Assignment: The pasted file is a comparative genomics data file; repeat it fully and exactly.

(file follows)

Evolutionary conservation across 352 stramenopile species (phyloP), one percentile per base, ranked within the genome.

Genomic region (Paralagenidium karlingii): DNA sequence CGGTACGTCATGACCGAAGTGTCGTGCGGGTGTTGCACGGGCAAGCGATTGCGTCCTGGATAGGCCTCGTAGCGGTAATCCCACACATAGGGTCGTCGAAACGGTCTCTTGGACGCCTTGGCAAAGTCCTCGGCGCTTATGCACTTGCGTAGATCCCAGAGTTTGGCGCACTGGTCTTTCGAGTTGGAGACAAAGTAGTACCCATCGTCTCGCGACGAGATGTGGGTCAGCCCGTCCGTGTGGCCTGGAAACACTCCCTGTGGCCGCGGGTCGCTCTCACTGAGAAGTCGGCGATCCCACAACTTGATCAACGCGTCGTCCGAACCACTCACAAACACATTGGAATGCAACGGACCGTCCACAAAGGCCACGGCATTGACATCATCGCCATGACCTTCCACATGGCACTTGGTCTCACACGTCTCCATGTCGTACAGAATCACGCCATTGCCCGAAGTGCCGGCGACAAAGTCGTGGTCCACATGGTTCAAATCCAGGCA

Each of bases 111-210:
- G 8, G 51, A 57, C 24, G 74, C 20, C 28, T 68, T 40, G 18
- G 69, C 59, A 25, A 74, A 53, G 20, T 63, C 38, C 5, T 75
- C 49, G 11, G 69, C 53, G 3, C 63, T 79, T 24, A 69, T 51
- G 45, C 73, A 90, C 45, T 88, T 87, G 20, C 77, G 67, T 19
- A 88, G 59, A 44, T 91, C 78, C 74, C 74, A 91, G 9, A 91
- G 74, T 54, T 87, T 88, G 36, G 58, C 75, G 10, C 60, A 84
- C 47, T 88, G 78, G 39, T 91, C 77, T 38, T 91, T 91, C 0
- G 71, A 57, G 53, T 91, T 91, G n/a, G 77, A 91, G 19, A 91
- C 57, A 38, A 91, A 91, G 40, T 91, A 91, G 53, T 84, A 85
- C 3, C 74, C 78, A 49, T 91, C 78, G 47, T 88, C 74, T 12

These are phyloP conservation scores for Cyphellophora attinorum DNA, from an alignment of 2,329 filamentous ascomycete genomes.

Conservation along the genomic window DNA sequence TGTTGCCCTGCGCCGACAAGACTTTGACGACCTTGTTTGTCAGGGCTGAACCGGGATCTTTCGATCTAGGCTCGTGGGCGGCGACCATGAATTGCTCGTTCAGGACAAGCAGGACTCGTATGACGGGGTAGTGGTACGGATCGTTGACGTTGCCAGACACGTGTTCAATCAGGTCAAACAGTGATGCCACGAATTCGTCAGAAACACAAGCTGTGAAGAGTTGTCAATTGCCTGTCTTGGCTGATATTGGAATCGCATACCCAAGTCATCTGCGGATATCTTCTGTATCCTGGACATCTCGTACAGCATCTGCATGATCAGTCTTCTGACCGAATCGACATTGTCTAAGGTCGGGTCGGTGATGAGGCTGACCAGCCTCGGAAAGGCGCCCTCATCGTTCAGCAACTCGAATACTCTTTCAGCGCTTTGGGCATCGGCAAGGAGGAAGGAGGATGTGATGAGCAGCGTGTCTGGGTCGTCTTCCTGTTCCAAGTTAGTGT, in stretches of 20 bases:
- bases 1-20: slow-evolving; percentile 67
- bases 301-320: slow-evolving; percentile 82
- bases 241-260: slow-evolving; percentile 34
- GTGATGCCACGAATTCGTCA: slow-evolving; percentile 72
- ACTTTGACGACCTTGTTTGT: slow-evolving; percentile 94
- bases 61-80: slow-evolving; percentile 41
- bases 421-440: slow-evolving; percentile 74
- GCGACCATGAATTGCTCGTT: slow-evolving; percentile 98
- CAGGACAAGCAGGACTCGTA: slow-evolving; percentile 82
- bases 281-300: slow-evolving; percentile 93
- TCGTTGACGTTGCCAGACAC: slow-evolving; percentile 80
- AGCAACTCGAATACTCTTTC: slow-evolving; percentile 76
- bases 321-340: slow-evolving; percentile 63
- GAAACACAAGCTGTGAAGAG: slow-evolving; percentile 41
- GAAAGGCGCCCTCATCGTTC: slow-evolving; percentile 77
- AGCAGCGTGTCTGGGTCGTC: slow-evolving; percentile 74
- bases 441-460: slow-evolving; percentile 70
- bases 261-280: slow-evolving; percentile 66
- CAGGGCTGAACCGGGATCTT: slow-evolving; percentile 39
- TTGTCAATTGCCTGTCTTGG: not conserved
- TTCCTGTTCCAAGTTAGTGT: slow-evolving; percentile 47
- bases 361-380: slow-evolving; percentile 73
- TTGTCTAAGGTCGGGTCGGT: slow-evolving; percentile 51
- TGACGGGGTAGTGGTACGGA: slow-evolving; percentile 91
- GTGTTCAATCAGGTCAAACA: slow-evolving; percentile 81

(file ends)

Evolutionary conservation across 352 stramenopile species (phyloP), one percentile per base, ranked within the genome.

Genomic region (Paralagenidium karlingii): DNA sequence CGGTACGTCATGACCGAAGTGTCGTGCGGGTGTTGCACGGGCAAGCGATTGCGTCCTGGATAGGCCTCGTAGCGGTAATCCCACACATAGGGTCGTCGAAACGGTCTCTTGGACGCCTTGGCAAAGTCCTCGGCGCTTATGCACTTGCGTAGATCCCAGAGTTTGGCGCACTGGTCTTTCGAGTTGGAGACAAAGTAGTACCCATCGTCTCGCGACGAGATGTGGGTCAGCCCGTCCGTGTGGCCTGGAAACACTCCCTGTGGCCGCGGGTCGCTCTCACTGAGAAGTCGGCGATCCCACAACTTGATCAACGCGTCGTCCGAACCACTCACAAACACATTGGAATGCAACGGACCGTCCACAAAGGCCACGGCATTGACATCATCGCCATGACCTTCCACATGGCACTTGGTCTCACACGTCTCCATGTCGTACAGAATCACGCCATTGCCCGAAGTGCCGGCGACAAAGTCGTGGTCCACATGGTTCAAATCCAGGCA

Each of bases 111-210:
- G 8, G 51, A 57, C 24, G 74, C 20, C 28, T 68, T 40, G 18
- G 69, C 59, A 25, A 74, A 53, G 20, T 63, C 38, C 5, T 75
- C 49, G 11, G 69, C 53, G 3, C 63, T 79, T 24, A 69, T 51
- G 45, C 73, A 90, C 45, T 88, T 87, G 20, C 77, G 67, T 19
- A 88, G 59, A 44, T 91, C 78, C 74, C 74, A 91, G 9, A 91
- G 74, T 54, T 87, T 88, G 36, G 58, C 75, G 10, C 60, A 84
- C 47, T 88, G 78, G 39, T 91, C 77, T 38, T 91, T 91, C 0
- G 71, A 57, G 53, T 91, T 91, G n/a, G 77, A 91, G 19, A 91
- C 57, A 38, A 91, A 91, G 40, T 91, A 91, G 53, T 84, A 85
- C 3, C 74, C 78, A 49, T 91, C 78, G 47, T 88, C 74, T 12

These are phyloP conservation scores for Cyphellophora attinorum DNA, from an alignment of 2,329 filamentous ascomycete genomes.

Conservation along the genomic window DNA sequence TGTTGCCCTGCGCCGACAAGACTTTGACGACCTTGTTTGTCAGGGCTGAACCGGGATCTTTCGATCTAGGCTCGTGGGCGGCGACCATGAATTGCTCGTTCAGGACAAGCAGGACTCGTATGACGGGGTAGTGGTACGGATCGTTGACGTTGCCAGACACGTGTTCAATCAGGTCAAACAGTGATGCCACGAATTCGTCAGAAACACAAGCTGTGAAGAGTTGTCAATTGCCTGTCTTGGCTGATATTGGAATCGCATACCCAAGTCATCTGCGGATATCTTCTGTATCCTGGACATCTCGTACAGCATCTGCATGATCAGTCTTCTGACCGAATCGACATTGTCTAAGGTCGGGTCGGTGATGAGGCTGACCAGCCTCGGAAAGGCGCCCTCATCGTTCAGCAACTCGAATACTCTTTCAGCGCTTTGGGCATCGGCAAGGAGGAAGGAGGATGTGATGAGCAGCGTGTCTGGGTCGTCTTCCTGTTCCAAGTTAGTGT, in stretches of 20 bases:
- bases 1-20: slow-evolving; percentile 67
- bases 301-320: slow-evolving; percentile 82
- bases 241-260: slow-evolving; percentile 34
- GTGATGCCACGAATTCGTCA: slow-evolving; percentile 72
- ACTTTGACGACCTTGTTTGT: slow-evolving; percentile 94
- bases 61-80: slow-evolving; percentile 41
- bases 421-440: slow-evolving; percentile 74
- GCGACCATGAATTGCTCGTT: slow-evolving; percentile 98
- CAGGACAAGCAGGACTCGTA: slow-evolving; percentile 82
- bases 281-300: slow-evolving; percentile 93
- TCGTTGACGTTGCCAGACAC: slow-evolving; percentile 80
- AGCAACTCGAATACTCTTTC: slow-evolving; percentile 76
- bases 321-340: slow-evolving; percentile 63
- GAAACACAAGCTGTGAAGAG: slow-evolving; percentile 41
- GAAAGGCGCCCTCATCGTTC: slow-evolving; percentile 77
- AGCAGCGTGTCTGGGTCGTC: slow-evolving; percentile 74
- bases 441-460: slow-evolving; percentile 70
- bases 261-280: slow-evolving; percentile 66
- CAGGGCTGAACCGGGATCTT: slow-evolving; percentile 39
- TTGTCAATTGCCTGTCTTGG: not conserved
- TTCCTGTTCCAAGTTAGTGT: slow-evolving; percentile 47
- bases 361-380: slow-evolving; percentile 73
- TTGTCTAAGGTCGGGTCGGT: slow-evolving; percentile 51
- TGACGGGGTAGTGGTACGGA: slow-evolving; percentile 91
- GTGTTCAATCAGGTCAAACA: slow-evolving; percentile 81